This is the same people who were ready to turn back to slavery in Egypt because they were tired
of eating manna, the daily miraculous manifestation of God’s provision and love for them.
Joshua seems a little incredulous that they so readily promised to serve God. “You can’t serve
God…If you forsake the Lord and serve foreign gods, then he will turn and do you harm, and
consume you, after having done you good.” Don’t choose lightly. Don’t promise if you don’t
mean it; it’d be better not to promise at all. But the people double down. “No, we will serve the
Lord…we are witnesses against ourselves if we turn away.” And Joshua responds, “Then put
away any foreign gods you have among you, and turn toward the Lord.” Saying yes to the Lord
God Almighty, the God of Abraham, Isaac, and Jacob, means saying no to all other gods.
 
Although this Scripture details events from a couple thousand years ago, I think Joshua’s
charge to the Israelites is as convicting for us today as it was back then. “Choose this day whom
you will serve.” And yet, surely, we’ve evolved as a society. We’ve moved past that ancient idol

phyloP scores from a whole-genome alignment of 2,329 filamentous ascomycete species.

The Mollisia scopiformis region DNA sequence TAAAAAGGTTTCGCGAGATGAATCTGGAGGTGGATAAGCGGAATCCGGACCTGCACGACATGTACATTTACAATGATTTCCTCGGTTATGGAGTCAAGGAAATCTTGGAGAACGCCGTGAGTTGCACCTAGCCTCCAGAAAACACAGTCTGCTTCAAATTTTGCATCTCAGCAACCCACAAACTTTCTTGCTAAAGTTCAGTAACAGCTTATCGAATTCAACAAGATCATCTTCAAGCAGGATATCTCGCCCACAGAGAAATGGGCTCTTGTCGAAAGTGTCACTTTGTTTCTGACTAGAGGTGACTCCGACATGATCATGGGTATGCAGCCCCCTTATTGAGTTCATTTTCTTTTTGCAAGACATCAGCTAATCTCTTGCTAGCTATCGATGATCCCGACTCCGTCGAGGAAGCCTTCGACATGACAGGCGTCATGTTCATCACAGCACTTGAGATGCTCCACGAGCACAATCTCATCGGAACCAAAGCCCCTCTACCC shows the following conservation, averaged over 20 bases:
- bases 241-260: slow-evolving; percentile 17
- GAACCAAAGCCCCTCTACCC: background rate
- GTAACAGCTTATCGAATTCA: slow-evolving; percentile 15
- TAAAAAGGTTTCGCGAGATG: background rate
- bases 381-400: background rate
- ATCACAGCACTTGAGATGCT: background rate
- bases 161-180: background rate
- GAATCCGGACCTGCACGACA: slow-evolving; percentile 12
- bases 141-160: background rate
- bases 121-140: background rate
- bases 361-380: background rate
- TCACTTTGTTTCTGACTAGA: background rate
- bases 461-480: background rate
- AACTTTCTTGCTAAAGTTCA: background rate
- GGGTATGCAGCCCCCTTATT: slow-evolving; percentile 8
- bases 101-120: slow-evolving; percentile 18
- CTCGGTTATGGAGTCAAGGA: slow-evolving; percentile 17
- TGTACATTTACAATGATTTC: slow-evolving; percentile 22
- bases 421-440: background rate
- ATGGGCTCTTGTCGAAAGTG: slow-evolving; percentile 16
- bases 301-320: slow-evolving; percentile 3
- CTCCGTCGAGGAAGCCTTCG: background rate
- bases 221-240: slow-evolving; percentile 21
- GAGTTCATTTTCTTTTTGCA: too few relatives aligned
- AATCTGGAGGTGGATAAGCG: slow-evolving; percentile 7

worship stuff, right? The gaps in time and culture can make this story seem distant or abstract—
can we really relate to it? I think we can, and one of the ways to help us do this is to take a brief
look at three of the Canaanite gods that Israel could have chosen to serve, their non-Yahweh
options, and I think we’ll see that the contemporary parallels are pretty strong.
 
The first Canaanite god to talk about is Ba’al. This guy shows up everywhere in
Canaanite history, and he was a storm god, god of the thunderstorms and rain. Because Ba’al
brought the rain, he was associated with fertility and productivity—his rain made the crops grow.
In ancient Palestine, healthy crops and fertile land translated directly to wealth, wealth that